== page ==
Study participants share their blood and spit in the name of biomedical research. Now, a national group of experts says these volunteers should be told what scientists learn about their health from those samples.
In a report published Tuesday, an expert committee convened by the National Academies of Sciences, Engineering, and Medicine concluded that scientists and their institutions should routinely — and carefully — consider whether to return study results to participants. The report, which was sponsored by three of the leading federal health agencies, also recommends revising a federal regulation that’s caused confusion about when it’s permissible to share research findings with a participant.
LOS ANGELES — If 7-year-old Francis Collins had his way, we might never have seen the Human Genome Project. (We'd have a pretty savvy truck driver, however).
The 68-year-old physician-geneticist has led the National Institutes of Health for nine years, with zero plans of slowing. The organization is on the verge of launching a massive endeavor — the "All of Us" effort to sequence the genomes of 1 million Americans from all walks of life.
STAT sat down for a chat with the ever-avuncular Collins at this week's Milken Institute Conference in Los Angeles — a Davos-like confab stacked with Wall Street glitterati, Hollywood change agents, industry titans, and academics.
Here's what he had to say:
If you could change one thing about science, what would it be?
I'd focus particularly on how we can recruit the best and brightest for the next generation: I fear the way most kids get exposed to science doesn't make it all that exciting. Our teaching is about memorizing things, as opposed to understanding it as a detective story. That may be depriving us of some remarkable visionaries of the future: Science is not presented in a way to make it sound like a life's calling.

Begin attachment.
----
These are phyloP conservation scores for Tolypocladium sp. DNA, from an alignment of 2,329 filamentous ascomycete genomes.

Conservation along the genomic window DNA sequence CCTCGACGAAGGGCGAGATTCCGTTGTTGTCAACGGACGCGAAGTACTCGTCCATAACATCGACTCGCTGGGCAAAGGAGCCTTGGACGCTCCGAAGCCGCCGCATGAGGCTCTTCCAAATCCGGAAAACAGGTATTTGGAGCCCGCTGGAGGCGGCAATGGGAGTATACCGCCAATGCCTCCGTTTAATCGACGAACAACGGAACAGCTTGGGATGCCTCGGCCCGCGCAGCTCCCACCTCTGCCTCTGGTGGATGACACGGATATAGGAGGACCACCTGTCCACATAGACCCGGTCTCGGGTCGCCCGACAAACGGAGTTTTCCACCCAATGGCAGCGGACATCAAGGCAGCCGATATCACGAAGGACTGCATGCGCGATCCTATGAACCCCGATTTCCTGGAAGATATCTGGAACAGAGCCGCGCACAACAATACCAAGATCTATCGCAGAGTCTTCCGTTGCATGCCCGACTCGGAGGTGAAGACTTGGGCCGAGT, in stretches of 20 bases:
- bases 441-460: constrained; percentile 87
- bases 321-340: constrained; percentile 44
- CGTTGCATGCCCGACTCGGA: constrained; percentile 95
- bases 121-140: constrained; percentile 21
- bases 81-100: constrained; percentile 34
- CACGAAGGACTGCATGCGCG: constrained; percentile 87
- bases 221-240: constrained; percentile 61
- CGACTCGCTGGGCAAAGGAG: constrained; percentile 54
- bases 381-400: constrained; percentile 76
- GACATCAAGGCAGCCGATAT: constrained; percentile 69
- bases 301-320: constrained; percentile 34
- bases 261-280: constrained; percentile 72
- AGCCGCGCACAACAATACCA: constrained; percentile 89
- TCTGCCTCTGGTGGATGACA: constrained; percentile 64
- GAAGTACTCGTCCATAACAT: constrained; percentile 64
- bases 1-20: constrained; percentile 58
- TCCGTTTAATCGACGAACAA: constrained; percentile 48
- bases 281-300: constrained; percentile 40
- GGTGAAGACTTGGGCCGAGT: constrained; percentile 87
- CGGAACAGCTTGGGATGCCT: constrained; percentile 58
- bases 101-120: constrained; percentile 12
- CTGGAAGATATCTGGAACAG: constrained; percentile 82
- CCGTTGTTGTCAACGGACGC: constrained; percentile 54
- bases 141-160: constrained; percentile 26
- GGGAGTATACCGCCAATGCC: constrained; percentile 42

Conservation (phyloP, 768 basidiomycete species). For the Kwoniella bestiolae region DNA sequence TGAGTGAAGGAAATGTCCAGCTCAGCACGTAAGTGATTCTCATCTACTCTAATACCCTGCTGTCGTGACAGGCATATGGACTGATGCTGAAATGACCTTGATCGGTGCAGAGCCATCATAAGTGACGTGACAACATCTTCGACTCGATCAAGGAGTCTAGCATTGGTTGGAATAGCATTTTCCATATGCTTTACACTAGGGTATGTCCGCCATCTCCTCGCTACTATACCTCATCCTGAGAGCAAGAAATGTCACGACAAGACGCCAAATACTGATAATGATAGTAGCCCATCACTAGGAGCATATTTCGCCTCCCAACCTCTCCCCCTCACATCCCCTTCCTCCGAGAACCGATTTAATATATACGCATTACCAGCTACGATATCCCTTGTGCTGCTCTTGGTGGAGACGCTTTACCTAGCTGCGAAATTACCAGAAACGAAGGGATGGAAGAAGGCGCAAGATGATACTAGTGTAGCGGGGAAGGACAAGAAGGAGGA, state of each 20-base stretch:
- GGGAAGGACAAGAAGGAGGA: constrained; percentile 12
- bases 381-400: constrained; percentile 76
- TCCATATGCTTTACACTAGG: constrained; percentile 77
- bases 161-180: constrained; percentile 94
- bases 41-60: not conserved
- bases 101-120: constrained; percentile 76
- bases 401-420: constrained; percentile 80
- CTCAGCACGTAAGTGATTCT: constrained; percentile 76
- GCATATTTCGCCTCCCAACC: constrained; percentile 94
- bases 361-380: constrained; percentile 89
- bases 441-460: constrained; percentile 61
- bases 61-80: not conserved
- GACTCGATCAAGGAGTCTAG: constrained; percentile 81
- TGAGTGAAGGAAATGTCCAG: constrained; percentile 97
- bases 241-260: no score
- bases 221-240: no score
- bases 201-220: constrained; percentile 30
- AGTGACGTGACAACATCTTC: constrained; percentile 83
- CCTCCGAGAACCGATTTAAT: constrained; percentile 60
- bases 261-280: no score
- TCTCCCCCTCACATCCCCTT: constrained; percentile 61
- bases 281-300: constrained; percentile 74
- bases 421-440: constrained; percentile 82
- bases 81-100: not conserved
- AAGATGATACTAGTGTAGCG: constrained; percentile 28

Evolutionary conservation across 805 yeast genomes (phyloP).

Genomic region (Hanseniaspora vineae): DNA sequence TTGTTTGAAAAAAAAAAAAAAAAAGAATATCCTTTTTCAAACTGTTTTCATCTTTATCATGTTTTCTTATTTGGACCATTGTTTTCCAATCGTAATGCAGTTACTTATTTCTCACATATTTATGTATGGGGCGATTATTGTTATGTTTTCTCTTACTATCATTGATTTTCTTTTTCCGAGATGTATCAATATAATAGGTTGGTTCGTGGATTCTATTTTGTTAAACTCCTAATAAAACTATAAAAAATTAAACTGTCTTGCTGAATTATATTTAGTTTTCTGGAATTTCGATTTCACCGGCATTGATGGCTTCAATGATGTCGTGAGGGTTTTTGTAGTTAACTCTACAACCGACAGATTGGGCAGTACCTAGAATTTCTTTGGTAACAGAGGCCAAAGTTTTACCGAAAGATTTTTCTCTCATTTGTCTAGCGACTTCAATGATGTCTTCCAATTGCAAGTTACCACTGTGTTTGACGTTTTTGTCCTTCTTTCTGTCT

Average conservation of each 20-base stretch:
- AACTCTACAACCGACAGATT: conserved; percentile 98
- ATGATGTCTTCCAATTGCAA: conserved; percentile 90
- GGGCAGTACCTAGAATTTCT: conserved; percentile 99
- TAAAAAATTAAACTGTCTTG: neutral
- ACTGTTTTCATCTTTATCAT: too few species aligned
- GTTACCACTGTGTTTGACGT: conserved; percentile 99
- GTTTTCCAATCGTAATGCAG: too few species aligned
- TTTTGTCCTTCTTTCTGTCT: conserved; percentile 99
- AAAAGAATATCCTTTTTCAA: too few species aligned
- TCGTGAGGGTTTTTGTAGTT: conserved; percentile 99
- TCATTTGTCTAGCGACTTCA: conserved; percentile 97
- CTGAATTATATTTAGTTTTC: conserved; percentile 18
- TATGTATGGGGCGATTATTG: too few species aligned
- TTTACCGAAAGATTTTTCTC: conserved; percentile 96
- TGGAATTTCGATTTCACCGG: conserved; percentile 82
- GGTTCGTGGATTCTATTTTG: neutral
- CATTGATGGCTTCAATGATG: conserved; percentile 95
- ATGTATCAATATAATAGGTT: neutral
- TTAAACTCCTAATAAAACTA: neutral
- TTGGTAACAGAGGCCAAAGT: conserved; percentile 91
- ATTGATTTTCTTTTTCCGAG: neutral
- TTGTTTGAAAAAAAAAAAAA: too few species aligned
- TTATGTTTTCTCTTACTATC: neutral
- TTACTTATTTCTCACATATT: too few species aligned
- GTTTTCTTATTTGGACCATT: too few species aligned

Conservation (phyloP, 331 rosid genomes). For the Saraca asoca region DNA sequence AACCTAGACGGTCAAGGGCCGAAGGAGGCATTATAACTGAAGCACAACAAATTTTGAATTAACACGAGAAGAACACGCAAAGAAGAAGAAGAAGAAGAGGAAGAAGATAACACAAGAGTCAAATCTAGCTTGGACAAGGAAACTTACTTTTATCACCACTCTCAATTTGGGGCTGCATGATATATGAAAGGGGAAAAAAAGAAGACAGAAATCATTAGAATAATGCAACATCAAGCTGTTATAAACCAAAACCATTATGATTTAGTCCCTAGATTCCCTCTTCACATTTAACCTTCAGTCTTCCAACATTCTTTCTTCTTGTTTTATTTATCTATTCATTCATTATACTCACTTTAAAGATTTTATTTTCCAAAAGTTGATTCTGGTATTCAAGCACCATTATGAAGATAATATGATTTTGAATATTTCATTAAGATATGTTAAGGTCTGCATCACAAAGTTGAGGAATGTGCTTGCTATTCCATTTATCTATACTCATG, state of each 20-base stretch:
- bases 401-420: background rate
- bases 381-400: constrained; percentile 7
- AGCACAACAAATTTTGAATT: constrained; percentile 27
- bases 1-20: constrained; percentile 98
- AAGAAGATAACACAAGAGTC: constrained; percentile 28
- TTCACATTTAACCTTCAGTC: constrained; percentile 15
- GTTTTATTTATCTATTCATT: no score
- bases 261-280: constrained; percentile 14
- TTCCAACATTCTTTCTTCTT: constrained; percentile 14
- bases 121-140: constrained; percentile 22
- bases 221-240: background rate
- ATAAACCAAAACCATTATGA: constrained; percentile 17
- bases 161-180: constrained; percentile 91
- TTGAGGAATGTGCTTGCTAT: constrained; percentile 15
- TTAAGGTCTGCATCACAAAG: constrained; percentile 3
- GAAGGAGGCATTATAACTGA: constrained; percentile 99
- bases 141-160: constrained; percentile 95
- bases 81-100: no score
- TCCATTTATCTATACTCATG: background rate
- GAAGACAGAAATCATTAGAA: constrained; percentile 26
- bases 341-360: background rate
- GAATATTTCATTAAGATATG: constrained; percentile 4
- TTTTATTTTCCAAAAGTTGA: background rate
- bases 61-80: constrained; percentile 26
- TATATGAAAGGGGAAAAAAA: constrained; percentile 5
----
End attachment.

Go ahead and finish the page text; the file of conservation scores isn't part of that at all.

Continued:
Michael Gregory Kurilla, M.D., Ph.D., will direct the NCATS Division of Clinical Innovation beginning Dec. 10, 2017. Kurilla's new role will include leading the Clinical and Translational Science Awards (CTSA) Program, which supports innovative solutions that advance the efficiency, quality and impact of translational science with the ultimate goal of getting more treatments to more patients more quickly. As the largest NIH initiative, the CTSA Program supports a national network of medical research institutions that work together to tackle system-wide scientific and operational problems in clinical and translational research that no one team can overcome.
Kurilla currently serves as director of the Office of BioDefense, Research Resources and Translational Research at NIH's National Institute of Allergy and Infectious Diseases (NIAID), where he also has been involved with biodefense product development. Prior to joining NIAID in 2003, Kurilla was an associate director for infectious diseases at Wyeth. He also worked at Dupont in antimicrobials, and on molecular pathology at the University of Virginia Health Sciences Center.
Sophomore Sweta Karlekar is an undergraduate researcher majoring in computer science within the UNC College of Arts and Sciences. She is also a Chancellor's Science Scholar. Her research focuses on building an artificial intelligence program that can automatically identify early signs of Alzheimer's disease and dementia through a person's speech.
When you were a child, what was your response to this question: "What do you want to be when you grow up?"
I always wanted to be a doctor. My first chapter books were encyclopedias, and I used to walk around with science trivia books in my backpack. I thought I would hate computer science, and never gave it a fair shot until high school. Freshman year, I took my first computer science class and fell in love. I haven't looked back since.